July 27, 2016

(C)Daniel Butcher 2007

Important new changes to the Minor Civil Claims Court in South Australia will see a significant reduction in the maximum amount of money that can be claimed. This is set to impact anyone who wishes to make or defend a small claim. More than ever, it’s important to know your legal rights and obligations.

What are minor civil claims?

The court system has long recognised that some disputes are not worth enough for the parties to justify getting lawyers involved. It operates a Minor Civil Claims Court for this reason.

The minor civil claims jurisdiction requires that people represent themselves, unless the opposing party agrees that a person can have a lawyer represent them.

The main reason is that it allows more people to pursue or defend legal claims. But in preparing or defending a claim, there is no barrier to people getting legal assistance so they can best work out what laws are involved and how to put together their strongest case.

Problems with the system

Prior to 2013, the limit for Minor Civil Claims was $6,000. In 2013, the limit was changed to $25,000. This meant that if you were making a minor civil claim, this was the maximum that you could claim.

But for cases that approach the $25,000 limit, the issues in dispute can become fairly complex, requiring a closer evaluation of documents, possibly the need to call witnesses to give evidence, and an in-depth knowledge of the laws involved.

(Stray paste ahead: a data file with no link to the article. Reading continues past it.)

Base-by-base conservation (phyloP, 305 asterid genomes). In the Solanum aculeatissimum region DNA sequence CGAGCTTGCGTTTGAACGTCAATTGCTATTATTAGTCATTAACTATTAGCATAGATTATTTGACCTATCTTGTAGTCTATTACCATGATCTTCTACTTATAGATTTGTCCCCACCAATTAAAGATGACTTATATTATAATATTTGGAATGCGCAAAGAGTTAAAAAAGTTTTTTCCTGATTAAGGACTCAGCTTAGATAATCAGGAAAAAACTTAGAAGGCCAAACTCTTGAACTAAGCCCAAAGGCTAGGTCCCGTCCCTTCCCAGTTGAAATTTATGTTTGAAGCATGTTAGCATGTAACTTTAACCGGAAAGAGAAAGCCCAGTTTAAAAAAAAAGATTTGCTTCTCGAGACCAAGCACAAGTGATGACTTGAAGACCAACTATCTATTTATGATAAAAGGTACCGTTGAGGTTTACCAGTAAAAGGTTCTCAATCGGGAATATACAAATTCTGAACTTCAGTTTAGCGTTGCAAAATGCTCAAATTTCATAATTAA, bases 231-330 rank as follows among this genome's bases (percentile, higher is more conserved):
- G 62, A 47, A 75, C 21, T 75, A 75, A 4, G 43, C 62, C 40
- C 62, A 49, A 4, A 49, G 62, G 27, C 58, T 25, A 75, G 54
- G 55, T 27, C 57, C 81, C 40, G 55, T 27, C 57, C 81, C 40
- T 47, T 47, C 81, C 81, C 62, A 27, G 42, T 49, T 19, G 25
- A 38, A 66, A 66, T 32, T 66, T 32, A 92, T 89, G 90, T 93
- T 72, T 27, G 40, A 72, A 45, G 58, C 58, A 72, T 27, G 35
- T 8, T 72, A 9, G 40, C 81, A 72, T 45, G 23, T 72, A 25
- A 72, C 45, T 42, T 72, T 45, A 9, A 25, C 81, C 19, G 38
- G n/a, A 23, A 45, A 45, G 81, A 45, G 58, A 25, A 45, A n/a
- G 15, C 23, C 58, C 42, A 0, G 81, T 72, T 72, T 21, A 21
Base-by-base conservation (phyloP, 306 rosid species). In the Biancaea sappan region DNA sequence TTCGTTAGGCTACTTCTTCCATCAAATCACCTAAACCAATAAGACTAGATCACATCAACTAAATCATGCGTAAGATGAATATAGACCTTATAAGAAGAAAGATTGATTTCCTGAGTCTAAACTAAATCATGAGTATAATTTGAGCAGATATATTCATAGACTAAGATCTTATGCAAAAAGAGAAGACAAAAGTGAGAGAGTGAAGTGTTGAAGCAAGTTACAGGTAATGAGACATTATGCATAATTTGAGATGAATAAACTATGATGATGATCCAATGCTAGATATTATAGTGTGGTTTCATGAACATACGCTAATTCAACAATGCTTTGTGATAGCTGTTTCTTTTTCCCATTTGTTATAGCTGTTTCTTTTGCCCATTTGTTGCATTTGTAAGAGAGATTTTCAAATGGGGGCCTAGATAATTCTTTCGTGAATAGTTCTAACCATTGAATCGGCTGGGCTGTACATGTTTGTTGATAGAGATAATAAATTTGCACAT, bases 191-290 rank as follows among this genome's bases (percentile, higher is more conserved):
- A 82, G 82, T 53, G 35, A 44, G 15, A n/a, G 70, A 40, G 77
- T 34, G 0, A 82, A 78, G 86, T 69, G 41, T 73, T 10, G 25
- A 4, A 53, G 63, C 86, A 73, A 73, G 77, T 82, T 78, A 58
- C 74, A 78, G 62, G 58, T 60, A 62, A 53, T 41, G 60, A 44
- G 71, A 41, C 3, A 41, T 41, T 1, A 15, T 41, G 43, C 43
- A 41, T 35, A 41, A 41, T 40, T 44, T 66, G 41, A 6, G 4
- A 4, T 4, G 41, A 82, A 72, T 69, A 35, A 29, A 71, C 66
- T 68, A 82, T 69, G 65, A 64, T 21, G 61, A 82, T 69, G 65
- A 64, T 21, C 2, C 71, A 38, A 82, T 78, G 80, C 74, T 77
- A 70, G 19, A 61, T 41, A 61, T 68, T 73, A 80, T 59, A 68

Also, $25,000 is not a small amount of money for most people and labelling it as “minor” seemed at odds with community expectations.

There was also the concern that $25,000 claims would often involve large companies, setting up a David and Goliath-type scenario: the self-represented underdog against the company that’s been able to get its lawyers to prepare the case and its claims managers to conduct the trial. In other words, there was no level playing field.

Important new changes

For these reasons, the South Australian Government introduced changes to the minor civil claims threshold.

From 1 August 2016, any claim that is $12,000 or less will be a minor civil claim. In other words, to be a minor civil claim, anyone making a claim is restricted to the maximum amount of $12,000.

Any claim greater than $12,000 will be treated as a civil claim and the usual court rules will apply, meaning that a party can choose to be represented by a lawyer, or to represent themselves.

The Magistrates’ Court can hear cases involving claims of up to a maximum of $100,000.

There has been some criticism that this will either force people to hire lawyers to represent them, or to accept unfair settlements, resulting in more work for lawyers and less justice for the people who really need it.

The Government has defended its decision by saying that the court system won’t be as clogged up because the more complex minor civil cases were taking much longer to resolve.

Where does this leave you?

Any minor civil claim that was made before 1 August 2016 will continue to be dealt with as a minor civil claim. Any claim made on or after this date must be under $12,000.

If you are unsure about how this change will affect your case, please contact us as soon as possible for a free initial consultation. We can discuss your case and advise you about the best way to proceed.

It is worth remembering that even though you must represent yourself in a minor civil claim, you are entitled to legal advice to help you prepare your case, or to decide whether to settle. With our free initial consultation, it’s really worth taking advantage of some complimentary legal advice so you know where you stand.

Websters Lawyers are experienced litigation lawyers in Adelaide, Ridgehaven and Smithfield. Contact us now to find out how we can help you.